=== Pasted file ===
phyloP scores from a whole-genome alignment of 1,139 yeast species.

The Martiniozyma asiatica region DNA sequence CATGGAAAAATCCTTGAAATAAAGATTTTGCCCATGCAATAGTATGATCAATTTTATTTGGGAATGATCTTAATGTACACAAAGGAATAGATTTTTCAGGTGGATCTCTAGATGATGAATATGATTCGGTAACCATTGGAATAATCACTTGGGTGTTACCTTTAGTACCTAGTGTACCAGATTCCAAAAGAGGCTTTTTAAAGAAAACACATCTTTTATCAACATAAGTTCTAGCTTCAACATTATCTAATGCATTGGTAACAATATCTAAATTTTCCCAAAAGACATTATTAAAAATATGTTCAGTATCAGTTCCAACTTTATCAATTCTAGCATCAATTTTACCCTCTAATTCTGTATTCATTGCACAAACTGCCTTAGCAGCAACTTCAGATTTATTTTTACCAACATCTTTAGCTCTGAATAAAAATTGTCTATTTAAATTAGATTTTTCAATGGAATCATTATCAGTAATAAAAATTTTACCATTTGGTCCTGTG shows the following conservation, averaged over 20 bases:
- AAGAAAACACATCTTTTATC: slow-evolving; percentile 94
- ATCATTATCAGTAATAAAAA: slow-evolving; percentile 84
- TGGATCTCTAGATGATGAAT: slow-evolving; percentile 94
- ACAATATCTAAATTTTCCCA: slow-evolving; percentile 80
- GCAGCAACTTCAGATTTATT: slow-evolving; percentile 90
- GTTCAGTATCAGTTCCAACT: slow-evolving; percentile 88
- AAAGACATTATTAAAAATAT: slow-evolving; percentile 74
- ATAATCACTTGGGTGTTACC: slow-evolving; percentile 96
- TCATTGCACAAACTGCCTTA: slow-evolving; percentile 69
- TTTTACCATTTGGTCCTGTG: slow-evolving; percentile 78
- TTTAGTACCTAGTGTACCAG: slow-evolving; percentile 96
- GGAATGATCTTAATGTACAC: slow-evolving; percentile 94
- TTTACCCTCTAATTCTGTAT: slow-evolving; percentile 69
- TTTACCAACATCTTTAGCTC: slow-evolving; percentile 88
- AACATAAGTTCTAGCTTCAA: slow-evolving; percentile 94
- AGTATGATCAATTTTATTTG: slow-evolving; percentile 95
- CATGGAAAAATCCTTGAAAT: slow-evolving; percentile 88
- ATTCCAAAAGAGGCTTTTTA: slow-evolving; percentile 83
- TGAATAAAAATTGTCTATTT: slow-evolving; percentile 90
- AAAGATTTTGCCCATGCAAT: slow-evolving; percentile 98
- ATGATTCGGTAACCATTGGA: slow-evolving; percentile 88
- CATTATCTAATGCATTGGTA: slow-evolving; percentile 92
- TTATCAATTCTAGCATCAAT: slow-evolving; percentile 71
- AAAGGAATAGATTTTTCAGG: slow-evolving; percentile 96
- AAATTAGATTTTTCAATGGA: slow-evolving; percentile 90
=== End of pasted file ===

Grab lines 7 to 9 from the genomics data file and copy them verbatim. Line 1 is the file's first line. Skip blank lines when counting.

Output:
- GCAGCAACTTCAGATTTATT: slow-evolving; percentile 90
- GTTCAGTATCAGTTCCAACT: slow-evolving; percentile 88
- AAAGACATTATTAAAAATAT: slow-evolving; percentile 74